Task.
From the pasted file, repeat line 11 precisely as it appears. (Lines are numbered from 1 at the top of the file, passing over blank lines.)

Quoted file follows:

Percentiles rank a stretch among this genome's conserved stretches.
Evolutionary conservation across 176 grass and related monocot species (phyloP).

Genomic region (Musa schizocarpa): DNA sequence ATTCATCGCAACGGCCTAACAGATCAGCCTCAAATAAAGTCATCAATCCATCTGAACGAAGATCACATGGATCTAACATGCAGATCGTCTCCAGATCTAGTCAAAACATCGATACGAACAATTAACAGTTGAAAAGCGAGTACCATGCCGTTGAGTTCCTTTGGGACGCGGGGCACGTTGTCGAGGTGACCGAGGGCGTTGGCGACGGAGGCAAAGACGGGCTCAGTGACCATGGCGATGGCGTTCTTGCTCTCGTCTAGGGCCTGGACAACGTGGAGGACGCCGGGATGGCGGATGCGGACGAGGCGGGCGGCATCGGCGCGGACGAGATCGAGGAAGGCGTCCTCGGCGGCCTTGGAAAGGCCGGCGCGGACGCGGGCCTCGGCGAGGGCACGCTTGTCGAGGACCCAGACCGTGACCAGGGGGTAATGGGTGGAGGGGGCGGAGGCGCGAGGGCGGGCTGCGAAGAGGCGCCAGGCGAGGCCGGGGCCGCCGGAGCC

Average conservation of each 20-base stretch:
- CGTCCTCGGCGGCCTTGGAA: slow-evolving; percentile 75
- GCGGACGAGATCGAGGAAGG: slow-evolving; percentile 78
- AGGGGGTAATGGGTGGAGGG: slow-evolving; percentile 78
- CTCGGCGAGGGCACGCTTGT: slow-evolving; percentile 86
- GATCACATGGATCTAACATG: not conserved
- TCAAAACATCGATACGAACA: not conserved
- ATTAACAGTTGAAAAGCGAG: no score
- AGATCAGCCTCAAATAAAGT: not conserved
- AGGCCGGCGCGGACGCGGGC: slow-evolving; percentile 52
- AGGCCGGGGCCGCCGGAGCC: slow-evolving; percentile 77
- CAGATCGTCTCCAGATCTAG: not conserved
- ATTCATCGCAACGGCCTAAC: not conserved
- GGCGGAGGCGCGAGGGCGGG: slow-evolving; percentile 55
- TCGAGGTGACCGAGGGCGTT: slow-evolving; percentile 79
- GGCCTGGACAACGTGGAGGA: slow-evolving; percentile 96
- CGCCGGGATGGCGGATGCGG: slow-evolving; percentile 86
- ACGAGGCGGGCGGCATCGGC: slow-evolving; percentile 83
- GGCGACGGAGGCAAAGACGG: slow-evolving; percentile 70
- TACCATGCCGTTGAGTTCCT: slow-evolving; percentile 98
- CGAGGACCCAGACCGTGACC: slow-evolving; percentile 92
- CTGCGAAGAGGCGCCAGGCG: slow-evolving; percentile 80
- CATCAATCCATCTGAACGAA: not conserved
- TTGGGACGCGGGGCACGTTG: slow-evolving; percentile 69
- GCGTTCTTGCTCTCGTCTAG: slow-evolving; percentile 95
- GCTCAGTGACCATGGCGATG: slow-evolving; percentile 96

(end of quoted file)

- ATTAACAGTTGAAAAGCGAG: no score